When Walter De Maria considers how large a sculpture should be, a frequent answer is: 1 kilometer long.
That's a dimension of "The Lightning Field" (1977), a grid of 400 stainless steel posts 1-mile wide and 1-kilometer long, arranged in the New Mexico desert. It's the length of "Vertical Earth Kilometer" (1977) and "The Broken Kilometer" (1979), two sculptures formed from long brass rods -- one sunken into the ground, the other broken up into pieces and laid out in rows. And, if all 2,000 white-plaster rods in "The 2000 Sculpture" (1992) were laid end-to-end, the resulting line would stretch for 1 kilometer too.
"The 2000 Sculpture" is on view for an extended duration (through April 1) in the Resnick Pavilion's center gallery at the Los Angeles County Museum of Art. In a sprawling, difficult-to-install space that has proved to be inhospitable for a lot of art, the work -- on loan from the W. Bechtler Foundation in Switzerland -- looks terrific. Its size requires what the Resnick has: a light-filled expanse of empty space.
The standardized length removes individual taste or whim from the artistic equation. So does the mathematical arrangement, with rods set out on the floor equidistant from one another to form a herringbone pattern. A strictly ordered system is a hallmark of Minimal sculpture, which the Bay Area-born, New York-based artist helped to pioneer in the 1960s.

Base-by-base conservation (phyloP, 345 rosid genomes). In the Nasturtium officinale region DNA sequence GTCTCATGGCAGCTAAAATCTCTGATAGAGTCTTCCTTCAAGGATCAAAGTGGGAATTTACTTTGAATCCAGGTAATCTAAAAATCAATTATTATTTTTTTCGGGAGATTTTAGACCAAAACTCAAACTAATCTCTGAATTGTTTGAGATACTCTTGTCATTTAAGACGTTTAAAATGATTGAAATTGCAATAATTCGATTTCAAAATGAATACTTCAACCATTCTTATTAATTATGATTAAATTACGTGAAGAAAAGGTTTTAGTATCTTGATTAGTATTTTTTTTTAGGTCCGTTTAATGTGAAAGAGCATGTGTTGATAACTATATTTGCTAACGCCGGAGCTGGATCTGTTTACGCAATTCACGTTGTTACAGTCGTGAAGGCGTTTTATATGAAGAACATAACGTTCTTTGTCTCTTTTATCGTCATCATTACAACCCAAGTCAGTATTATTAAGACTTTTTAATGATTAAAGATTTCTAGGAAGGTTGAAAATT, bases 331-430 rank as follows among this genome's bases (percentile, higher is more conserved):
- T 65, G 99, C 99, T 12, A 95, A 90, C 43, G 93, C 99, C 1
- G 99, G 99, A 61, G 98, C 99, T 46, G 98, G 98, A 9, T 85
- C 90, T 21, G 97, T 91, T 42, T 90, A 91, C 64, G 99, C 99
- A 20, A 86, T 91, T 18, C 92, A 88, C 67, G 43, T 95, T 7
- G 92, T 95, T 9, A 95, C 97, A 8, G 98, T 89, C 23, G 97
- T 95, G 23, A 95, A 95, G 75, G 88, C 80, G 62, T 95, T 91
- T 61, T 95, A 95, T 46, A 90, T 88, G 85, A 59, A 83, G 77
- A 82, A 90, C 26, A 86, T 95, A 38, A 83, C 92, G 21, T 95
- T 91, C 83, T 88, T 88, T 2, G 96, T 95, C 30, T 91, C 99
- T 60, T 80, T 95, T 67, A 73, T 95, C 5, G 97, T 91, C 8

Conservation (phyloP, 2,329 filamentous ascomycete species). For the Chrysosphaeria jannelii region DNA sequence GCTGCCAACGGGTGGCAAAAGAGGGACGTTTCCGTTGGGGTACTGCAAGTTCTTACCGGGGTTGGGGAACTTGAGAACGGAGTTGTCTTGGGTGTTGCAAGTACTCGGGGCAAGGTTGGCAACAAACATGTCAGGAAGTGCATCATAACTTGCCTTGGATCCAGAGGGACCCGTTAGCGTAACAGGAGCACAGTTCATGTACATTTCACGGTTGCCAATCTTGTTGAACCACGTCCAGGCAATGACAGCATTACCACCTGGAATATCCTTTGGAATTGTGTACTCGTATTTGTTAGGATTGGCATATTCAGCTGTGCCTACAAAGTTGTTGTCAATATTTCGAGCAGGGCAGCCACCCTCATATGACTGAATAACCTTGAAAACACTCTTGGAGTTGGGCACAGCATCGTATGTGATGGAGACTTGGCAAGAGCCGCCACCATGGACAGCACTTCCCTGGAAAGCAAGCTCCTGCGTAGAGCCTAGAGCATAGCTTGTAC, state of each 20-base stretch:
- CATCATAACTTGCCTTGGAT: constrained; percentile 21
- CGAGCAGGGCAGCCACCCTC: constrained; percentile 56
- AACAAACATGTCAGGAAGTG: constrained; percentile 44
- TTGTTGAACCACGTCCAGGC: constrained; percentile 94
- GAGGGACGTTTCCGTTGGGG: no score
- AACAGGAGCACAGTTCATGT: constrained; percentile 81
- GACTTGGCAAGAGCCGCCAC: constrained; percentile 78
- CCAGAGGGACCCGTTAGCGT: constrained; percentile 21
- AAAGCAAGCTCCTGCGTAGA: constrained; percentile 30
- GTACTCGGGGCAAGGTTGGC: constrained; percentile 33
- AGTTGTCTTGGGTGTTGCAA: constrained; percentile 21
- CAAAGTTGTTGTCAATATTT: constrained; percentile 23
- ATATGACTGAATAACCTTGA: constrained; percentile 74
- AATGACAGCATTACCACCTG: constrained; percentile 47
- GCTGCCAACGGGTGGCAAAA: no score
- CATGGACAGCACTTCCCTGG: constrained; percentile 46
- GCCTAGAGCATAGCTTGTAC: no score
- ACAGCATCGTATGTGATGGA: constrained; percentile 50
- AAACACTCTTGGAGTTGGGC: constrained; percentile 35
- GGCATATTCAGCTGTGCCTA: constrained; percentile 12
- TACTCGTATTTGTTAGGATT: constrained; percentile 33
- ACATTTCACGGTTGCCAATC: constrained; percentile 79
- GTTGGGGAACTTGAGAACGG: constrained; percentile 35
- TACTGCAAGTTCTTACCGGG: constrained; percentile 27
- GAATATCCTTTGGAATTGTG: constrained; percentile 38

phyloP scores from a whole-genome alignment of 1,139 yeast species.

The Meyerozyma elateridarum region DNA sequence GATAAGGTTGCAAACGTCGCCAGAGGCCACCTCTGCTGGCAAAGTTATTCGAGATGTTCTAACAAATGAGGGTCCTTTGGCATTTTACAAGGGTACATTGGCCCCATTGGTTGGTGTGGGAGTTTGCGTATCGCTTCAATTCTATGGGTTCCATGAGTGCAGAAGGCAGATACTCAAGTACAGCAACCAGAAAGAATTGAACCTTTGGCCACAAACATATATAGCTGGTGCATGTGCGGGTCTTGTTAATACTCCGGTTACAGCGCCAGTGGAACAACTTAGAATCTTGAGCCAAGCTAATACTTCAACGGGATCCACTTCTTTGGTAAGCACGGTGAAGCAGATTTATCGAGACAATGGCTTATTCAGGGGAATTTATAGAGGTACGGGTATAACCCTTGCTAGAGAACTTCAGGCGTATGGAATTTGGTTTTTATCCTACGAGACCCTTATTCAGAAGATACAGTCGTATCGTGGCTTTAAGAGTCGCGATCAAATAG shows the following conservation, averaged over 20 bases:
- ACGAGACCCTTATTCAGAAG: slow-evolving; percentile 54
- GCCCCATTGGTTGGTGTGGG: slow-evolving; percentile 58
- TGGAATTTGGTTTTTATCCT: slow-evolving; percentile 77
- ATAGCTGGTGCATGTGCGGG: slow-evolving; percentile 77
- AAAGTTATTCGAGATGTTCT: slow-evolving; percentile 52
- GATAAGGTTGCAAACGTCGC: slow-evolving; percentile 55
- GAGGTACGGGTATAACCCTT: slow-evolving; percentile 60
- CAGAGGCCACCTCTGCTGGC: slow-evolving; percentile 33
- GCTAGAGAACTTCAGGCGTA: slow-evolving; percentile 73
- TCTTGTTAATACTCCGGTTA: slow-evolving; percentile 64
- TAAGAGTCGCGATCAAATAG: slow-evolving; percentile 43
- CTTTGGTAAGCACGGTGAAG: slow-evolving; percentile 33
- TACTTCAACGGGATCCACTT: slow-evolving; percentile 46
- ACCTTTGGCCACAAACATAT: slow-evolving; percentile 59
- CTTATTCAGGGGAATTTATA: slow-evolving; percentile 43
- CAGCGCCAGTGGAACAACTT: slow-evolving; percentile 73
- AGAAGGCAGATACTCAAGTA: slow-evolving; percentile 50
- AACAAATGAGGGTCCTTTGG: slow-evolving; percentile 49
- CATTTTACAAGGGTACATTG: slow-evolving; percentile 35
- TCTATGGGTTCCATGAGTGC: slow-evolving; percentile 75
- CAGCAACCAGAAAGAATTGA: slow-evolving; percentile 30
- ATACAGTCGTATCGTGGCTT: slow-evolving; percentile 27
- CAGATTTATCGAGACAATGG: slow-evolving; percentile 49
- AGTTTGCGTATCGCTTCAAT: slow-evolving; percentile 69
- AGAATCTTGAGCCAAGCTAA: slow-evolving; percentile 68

The ground-hugging sculpture's height is less than 5 inches, while the white rods come in three polygon shapes: five-, seven- and nine-sided. The selection of shapes, 20 pieces wide and 100 pieces long, forms a pattern across its width: 5,7,9,7,5, which then repeats as 5,7,9,7,5. The repetition suggests a sculpture that could expand into infinity.
What's remarkable is how it becomes the engine for a perceptual reverie best described as secular but spiritual. Too large to take in without moving around the room, the sculpture keeps falling in and out of visual coherence.
Your mind knows what's up, but your eyes keep shifting your bodily relationship to the sculpture and its ever-changing parts. Part-to-whole keeps splintering and reconvening, but in a manner that is oddly serene and assuasive. The physical interaction triggers a contemplative response.
De Maria's work hews toward industrialized production methods, machine-related design motifs and structural processes. But those logical, acutely rational elements are put to marvelously illogical and non-rational ends. "The 2000 Sculpture" is a kind of modern flying carpet in which art, not science, operates at the most profound level of liberation.
LACMA, 5905 Wilshire Blvd., (323) 857-6000, through April 1. Closed Weds. www.lacma.org